Dr. Samer Hamdar: Driven by Safety Concerns

Professor Hamdar standing with 6 of his student lab members

Those of us who commute to work via I-495, I-66, or any of America’s other congested highways know the frustration of sitting—just sitting—for minutes at a time. Imagine if we were able to commute on accident-free, congestion-free highways.

Although this still is a dream, it’s not as far off as some may think, thanks to the work of researchers like Samer Hamdar. Dr. Hamdar and his team are working on several transportation engineering projects with the goals of increasing driver safety and decreasing congestion.

With funding from a National Science Foundation (NSF) Faculty Early CAREER Award—the most prestigious grants that the NSF awards to junior faculty—he and his research group are working to develop models of teenage driving behavior that can be incorporated into automobile safety systems.

“We collect trajectory data on teenage drivers through driving simulators, so we can understand the behaviors that might lead to collisions,” Dr. Hamdar explains. “Then we confirm this data with data we obtain from an instrumented vehicle, and we can model it and propose different active or passive control systems to avoid such unsafe behavior.”

Dr. Hamdar’s team will look specifically at car-following and lane changing behaviors and
will develop control algorithms from the data they collect. The control systems they will then propose could range from simply presenting warnings to the driver to developing mechanisms that take over control of the car.

According to Dr. Hamdar, his team’s research goes beyond other similar research in two respects. All other similar research uses only statistics and the probability models they derive from data they get in the field, while his team models collisions from actual driver behavior. Their model also incorporates data on the vehicle’s post-collision movement to try to further reduce any negative impacts of an accident.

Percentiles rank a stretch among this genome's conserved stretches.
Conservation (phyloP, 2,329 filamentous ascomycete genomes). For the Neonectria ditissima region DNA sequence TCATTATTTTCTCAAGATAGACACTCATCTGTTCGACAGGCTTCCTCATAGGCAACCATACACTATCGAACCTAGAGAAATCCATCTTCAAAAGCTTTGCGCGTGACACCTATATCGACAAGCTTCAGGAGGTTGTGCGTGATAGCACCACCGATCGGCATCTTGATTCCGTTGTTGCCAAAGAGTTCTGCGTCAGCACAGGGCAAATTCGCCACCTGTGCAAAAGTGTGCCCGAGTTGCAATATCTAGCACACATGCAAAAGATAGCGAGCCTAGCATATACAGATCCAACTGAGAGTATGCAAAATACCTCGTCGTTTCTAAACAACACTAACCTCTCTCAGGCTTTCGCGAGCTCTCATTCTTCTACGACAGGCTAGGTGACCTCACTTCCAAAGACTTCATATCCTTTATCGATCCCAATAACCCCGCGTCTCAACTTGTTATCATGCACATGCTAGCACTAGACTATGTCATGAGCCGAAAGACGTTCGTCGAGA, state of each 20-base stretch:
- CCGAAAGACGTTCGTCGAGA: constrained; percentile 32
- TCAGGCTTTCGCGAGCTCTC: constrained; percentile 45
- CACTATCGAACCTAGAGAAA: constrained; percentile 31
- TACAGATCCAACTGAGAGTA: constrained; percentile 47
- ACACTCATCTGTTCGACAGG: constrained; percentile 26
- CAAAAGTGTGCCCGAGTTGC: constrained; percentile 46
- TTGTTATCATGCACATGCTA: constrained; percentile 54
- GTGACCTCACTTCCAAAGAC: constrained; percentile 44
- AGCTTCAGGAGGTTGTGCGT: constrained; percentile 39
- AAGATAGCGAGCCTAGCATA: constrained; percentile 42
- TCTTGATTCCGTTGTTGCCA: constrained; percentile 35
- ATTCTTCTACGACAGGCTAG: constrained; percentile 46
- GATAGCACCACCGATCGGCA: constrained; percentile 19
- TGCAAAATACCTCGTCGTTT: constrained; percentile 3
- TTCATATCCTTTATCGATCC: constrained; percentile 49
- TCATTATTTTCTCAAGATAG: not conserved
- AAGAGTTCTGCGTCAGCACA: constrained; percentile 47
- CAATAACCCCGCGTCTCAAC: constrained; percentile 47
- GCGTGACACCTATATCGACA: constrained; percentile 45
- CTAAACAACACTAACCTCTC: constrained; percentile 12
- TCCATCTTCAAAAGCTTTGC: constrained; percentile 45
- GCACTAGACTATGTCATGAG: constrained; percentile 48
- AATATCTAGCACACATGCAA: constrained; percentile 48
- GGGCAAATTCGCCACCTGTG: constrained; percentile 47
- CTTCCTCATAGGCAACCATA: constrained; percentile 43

“We believe we will have a connected system that’s tailored to each driver’s needs and the errors that he might make,” says Dr. Hamdar. “By tailoring the system to the driver, we will encourage the driver’s responsiveness to the system and trust in it, which is particularly important as we move to semi-autonomous driving systems.”

Dr. Hamdar is working on a separate semi-autonomous driving system project with Dr. Adam Wickenheiser of the Department of Mechanical and Aerospace Engineering. As society moves toward such systems, the assumption is that the automation will remove human error, producing smoother traffic interactions and reducing congestion. But those assumptions need to be tested. Drs. Hamdar and Wickenheiser are working on a pilot project that does just that.

By using robo-cars equipped with small personal computers and cameras and allowing them to interact with each other, they plan to test the impact, on both safety and congestion, of vehicle-to-vehicle interaction in a semi-autonomous driving environment.